Social media sites like Faceable and Twitter have become a huge part of most teens’ lives. But do they help or hurt our self-esteem and body image? Currently, we are exposed to more and more Images of an impossible beauty due to social networks. For Instance, before we had Images of perfect celebrities on TV, In magazines, but we weren’t sitting around looking at them for hours every day. Clean it’s not just the exposure to these images what is damaging most teenagers.
It’s our interaction with them-??the pressure to have the perfect profile picks, the comparisons e make between each photo and our own and others’ bodies. 0 When we look at images of girls In a magazine almost all us know that they are altered electronically to appear perfect,but the problem arrives when It comes to social media such as Faceable, because teenagers believe that they are looking at ‘real girls. ‘ This can really impact girls in a negative way by causing them to have unrealistic expectations about what beauty Is, and what Is worse, it can lead to health problems, such as anorexia or bulla.
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In addition to this, people also say things they would never say to your face, which dads again to psychological problems while the vast majority of Images of women are being digitally altered. So are our perceptions of normal, healthy and beautiful. One of the strategies used by advertising and marketing to attract the female audience is to show models and actresses that are underweight or close to it, or by making the models and actresses fit their Idea of Ideal thinness and beauty through digital manipulation. For instance, According to research released by the National Heart, Lung and Blood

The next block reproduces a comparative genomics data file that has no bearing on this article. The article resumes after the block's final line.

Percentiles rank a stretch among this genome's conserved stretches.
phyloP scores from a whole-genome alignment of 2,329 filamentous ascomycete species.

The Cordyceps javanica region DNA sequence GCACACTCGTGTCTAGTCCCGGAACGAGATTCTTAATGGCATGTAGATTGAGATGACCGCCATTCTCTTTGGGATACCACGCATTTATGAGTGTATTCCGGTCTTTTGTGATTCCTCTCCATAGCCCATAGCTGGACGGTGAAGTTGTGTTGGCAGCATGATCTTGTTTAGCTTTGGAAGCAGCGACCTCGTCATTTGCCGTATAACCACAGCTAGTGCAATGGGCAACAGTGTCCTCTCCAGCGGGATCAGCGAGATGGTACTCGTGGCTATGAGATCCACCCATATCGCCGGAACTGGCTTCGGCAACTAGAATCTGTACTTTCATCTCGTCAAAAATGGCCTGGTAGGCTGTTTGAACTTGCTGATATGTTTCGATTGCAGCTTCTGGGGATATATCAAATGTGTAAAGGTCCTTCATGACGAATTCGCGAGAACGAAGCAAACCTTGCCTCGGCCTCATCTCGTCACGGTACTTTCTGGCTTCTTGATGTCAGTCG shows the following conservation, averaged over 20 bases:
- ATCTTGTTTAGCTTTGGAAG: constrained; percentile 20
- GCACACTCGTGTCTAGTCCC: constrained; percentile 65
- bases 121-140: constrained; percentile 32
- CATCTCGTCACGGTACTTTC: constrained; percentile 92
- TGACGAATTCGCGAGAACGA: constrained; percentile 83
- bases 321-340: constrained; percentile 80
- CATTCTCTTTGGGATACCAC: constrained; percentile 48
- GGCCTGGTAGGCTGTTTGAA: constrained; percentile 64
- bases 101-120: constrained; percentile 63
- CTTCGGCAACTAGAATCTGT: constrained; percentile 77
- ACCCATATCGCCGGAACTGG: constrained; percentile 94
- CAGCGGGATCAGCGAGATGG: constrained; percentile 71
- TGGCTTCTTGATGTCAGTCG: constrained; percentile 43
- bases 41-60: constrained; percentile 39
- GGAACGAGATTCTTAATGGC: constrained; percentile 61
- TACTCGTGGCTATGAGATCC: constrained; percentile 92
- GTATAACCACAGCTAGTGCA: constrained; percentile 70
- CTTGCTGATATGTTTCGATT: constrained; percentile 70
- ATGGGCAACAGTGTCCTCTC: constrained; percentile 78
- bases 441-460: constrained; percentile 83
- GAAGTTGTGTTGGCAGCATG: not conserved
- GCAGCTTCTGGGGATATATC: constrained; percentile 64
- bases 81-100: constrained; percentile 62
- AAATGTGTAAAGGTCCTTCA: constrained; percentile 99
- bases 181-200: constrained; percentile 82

Institute, in a survey offered to girls 9 and 10 years old, 40 percent have tried to lose weight. Another survey, released by the National Institute on Media and the Family, 78 percent of teenage girls are unhappy with their bodies by the time they turn 17. Perspectives, like media and politics, are able to determine how one feels about their own body. Clothing stores, magazines and fashion designers continue to use young teens to model their clothing aimed toward adult women. Lingerie catalogs and women’s magazines are filled with supermodels who have been photodiodes to the mint of looking unrecognizable.
Women especially need to gain education about what is healthy and ideal for their specific bodies. The Photodiodes and overly-edited images that flood our minds are not real. When supermodels like Hide Glum or Giggles Punished can no longer take a picture without a body part supposedly needing retouching, the ideal image of beauty has gone too far. Once women no longer allow media images to determine how they should look and feel, women will undoubtedly to be able to accept their own beautiful, naturally- created bodies.